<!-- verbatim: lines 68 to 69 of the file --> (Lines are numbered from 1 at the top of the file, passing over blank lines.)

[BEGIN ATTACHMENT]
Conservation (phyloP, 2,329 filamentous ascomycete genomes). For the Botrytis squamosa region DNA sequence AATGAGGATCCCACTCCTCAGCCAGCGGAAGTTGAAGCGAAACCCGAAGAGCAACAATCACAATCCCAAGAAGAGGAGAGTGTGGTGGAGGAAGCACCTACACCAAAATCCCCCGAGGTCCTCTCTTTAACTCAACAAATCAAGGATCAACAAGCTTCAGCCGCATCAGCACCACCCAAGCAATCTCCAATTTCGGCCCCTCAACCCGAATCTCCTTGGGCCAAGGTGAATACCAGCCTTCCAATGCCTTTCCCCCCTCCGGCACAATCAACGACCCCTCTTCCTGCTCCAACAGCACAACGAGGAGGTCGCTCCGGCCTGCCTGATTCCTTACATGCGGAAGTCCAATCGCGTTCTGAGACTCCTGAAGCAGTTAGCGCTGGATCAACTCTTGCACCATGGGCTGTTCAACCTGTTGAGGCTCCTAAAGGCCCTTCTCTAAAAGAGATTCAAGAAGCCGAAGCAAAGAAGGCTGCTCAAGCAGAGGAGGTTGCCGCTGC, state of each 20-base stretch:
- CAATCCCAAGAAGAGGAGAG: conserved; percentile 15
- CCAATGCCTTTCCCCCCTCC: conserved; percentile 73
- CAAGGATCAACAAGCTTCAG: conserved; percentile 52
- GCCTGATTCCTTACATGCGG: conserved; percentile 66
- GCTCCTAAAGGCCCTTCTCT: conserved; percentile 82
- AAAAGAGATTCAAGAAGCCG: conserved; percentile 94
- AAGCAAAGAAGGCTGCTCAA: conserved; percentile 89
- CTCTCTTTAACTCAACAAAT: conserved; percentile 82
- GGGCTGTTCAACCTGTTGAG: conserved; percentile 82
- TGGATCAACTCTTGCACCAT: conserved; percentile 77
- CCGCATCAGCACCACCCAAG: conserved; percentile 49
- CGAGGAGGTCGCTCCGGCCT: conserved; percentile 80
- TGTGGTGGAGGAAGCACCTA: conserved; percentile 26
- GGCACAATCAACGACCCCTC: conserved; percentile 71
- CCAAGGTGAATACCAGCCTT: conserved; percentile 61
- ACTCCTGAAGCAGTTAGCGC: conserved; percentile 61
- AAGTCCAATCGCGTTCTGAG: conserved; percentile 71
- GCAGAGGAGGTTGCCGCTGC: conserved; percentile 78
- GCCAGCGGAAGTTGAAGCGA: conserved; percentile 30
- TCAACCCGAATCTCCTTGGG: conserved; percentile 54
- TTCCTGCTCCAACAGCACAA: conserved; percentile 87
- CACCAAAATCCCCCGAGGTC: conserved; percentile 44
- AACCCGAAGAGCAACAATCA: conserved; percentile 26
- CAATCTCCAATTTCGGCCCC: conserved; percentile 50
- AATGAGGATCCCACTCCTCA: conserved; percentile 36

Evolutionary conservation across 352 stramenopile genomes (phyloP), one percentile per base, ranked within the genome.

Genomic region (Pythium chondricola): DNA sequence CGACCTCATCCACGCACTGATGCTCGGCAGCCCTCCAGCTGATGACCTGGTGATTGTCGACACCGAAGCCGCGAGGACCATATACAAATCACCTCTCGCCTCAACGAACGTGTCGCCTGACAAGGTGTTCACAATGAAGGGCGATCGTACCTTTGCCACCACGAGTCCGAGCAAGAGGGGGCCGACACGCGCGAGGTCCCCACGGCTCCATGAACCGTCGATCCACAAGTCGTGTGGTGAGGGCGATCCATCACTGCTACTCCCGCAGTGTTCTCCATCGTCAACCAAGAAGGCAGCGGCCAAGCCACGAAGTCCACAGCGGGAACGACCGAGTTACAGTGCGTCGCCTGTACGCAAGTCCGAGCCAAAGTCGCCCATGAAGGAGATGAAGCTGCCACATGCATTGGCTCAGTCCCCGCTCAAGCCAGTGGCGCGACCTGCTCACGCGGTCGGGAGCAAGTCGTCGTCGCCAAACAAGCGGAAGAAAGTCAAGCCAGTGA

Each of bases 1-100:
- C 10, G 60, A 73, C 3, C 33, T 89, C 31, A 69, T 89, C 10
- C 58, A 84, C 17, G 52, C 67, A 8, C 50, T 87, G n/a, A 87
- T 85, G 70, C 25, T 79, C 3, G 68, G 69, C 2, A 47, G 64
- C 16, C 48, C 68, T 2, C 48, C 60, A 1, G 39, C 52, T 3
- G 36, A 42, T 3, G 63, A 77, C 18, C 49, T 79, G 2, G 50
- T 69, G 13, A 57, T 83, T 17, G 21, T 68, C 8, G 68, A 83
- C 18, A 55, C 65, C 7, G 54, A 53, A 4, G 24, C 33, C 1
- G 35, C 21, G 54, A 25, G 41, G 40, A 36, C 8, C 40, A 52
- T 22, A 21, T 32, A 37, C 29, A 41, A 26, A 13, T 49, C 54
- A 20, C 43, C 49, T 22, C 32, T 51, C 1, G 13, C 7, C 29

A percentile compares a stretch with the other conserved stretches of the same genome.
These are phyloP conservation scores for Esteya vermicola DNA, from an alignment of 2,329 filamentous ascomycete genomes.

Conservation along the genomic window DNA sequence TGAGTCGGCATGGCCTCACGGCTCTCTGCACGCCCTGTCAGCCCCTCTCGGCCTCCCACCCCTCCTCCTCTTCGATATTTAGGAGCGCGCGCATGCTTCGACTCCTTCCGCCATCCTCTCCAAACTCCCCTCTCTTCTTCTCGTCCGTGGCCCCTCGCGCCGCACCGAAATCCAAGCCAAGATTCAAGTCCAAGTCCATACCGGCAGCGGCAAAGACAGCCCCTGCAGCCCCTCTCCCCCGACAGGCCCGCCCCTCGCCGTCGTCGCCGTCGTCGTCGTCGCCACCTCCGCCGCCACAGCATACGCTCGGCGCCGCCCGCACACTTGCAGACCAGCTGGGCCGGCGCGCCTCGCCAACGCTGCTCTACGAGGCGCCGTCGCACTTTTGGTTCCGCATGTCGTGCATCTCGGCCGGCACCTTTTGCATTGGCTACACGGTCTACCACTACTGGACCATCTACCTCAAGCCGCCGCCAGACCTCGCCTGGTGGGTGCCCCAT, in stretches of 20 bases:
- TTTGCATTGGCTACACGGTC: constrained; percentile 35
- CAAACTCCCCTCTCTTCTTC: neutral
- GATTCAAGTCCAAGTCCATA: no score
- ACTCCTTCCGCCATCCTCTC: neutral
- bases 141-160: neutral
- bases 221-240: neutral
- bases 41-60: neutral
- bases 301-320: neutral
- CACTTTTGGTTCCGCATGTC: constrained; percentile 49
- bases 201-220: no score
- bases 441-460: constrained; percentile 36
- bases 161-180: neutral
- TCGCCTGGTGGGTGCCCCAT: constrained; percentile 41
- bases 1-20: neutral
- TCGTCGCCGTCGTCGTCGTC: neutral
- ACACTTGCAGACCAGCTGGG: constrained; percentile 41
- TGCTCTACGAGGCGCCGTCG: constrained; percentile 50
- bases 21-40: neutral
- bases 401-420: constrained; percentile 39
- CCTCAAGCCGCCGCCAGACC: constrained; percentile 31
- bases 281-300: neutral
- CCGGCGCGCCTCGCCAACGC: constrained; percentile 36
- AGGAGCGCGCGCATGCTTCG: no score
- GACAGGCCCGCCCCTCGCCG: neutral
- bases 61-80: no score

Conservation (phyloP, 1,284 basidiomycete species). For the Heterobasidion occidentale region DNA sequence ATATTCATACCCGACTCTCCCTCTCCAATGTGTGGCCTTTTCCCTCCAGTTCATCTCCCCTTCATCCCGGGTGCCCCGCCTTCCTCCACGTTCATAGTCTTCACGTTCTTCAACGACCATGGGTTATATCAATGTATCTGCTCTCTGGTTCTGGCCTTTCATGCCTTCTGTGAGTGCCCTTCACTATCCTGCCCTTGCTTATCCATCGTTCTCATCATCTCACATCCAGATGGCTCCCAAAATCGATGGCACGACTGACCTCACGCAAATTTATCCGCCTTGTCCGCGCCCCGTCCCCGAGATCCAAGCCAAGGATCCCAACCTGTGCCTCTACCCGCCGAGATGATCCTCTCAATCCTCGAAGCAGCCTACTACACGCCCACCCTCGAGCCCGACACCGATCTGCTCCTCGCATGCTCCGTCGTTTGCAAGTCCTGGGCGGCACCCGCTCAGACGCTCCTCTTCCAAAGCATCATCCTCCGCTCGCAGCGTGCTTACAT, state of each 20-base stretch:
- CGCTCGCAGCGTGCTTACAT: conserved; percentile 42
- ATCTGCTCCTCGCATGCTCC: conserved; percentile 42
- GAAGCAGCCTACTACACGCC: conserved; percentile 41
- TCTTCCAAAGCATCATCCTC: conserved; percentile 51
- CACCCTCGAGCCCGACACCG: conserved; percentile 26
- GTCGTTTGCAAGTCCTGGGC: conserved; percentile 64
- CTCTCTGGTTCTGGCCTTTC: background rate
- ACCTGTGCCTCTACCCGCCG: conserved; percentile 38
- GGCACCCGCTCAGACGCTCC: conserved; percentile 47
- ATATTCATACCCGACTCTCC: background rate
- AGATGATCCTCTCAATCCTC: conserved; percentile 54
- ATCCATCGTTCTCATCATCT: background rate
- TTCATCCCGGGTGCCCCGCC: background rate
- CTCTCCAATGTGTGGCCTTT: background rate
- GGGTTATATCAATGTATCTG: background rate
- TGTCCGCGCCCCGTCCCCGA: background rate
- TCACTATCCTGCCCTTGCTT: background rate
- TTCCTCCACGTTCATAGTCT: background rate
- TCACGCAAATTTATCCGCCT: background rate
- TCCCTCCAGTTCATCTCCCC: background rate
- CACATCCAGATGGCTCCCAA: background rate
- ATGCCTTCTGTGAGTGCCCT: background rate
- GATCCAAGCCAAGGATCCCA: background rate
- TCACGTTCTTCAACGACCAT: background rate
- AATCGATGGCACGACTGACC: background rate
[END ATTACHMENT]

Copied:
Conservation (phyloP, 1,284 basidiomycete species). For the Heterobasidion occidentale region DNA sequence ATATTCATACCCGACTCTCCCTCTCCAATGTGTGGCCTTTTCCCTCCAGTTCATCTCCCCTTCATCCCGGGTGCCCCGCCTTCCTCCACGTTCATAGTCTTCACGTTCTTCAACGACCATGGGTTATATCAATGTATCTGCTCTCTGGTTCTGGCCTTTCATGCCTTCTGTGAGTGCCCTTCACTATCCTGCCCTTGCTTATCCATCGTTCTCATCATCTCACATCCAGATGGCTCCCAAAATCGATGGCACGACTGACCTCACGCAAATTTATCCGCCTTGTCCGCGCCCCGTCCCCGAGATCCAAGCCAAGGATCCCAACCTGTGCCTCTACCCGCCGAGATGATCCTCTCAATCCTCGAAGCAGCCTACTACACGCCCACCCTCGAGCCCGACACCGATCTGCTCCTCGCATGCTCCGTCGTTTGCAAGTCCTGGGCGGCACCCGCTCAGACGCTCCTCTTCCAAAGCATCATCCTCCGCTCGCAGCGTGCTTACAT, state of each 20-base stretch:
- CGCTCGCAGCGTGCTTACAT: conserved; percentile 42